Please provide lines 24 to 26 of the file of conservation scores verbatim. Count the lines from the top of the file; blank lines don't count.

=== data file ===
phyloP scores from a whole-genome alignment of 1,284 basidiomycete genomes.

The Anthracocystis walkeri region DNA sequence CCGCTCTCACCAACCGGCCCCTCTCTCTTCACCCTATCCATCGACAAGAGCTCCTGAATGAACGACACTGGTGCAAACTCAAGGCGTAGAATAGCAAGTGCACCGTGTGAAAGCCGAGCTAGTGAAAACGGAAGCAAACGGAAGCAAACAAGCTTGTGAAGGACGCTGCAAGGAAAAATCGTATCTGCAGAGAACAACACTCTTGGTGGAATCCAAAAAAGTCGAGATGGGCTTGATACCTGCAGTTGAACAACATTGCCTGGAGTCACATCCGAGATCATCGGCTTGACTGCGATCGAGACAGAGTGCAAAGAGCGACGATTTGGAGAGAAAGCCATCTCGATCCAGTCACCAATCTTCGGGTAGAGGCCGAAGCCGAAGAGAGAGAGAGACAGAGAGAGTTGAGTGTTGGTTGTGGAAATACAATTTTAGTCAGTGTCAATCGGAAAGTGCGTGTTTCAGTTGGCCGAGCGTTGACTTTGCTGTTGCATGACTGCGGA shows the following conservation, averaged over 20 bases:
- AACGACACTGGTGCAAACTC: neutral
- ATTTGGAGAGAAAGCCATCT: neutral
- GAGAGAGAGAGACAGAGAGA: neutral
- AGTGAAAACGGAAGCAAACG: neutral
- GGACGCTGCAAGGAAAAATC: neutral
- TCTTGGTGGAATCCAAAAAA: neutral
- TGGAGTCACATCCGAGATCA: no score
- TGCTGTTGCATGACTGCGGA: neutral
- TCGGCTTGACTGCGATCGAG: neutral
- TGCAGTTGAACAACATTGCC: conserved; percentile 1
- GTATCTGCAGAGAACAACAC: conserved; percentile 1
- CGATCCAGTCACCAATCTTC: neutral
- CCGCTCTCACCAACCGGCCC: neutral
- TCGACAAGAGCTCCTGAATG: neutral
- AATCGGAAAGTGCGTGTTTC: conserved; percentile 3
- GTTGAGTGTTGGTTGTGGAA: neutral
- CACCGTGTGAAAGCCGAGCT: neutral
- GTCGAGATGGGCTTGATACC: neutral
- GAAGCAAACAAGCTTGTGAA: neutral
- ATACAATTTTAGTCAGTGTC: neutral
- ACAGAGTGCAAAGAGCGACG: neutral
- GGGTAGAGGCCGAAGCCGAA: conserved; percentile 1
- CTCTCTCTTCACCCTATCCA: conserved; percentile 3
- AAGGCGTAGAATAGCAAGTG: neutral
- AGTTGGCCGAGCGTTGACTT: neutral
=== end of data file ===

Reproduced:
- GGGTAGAGGCCGAAGCCGAA: conserved; percentile 1
- CTCTCTCTTCACCCTATCCA: conserved; percentile 3
- AAGGCGTAGAATAGCAAGTG: neutral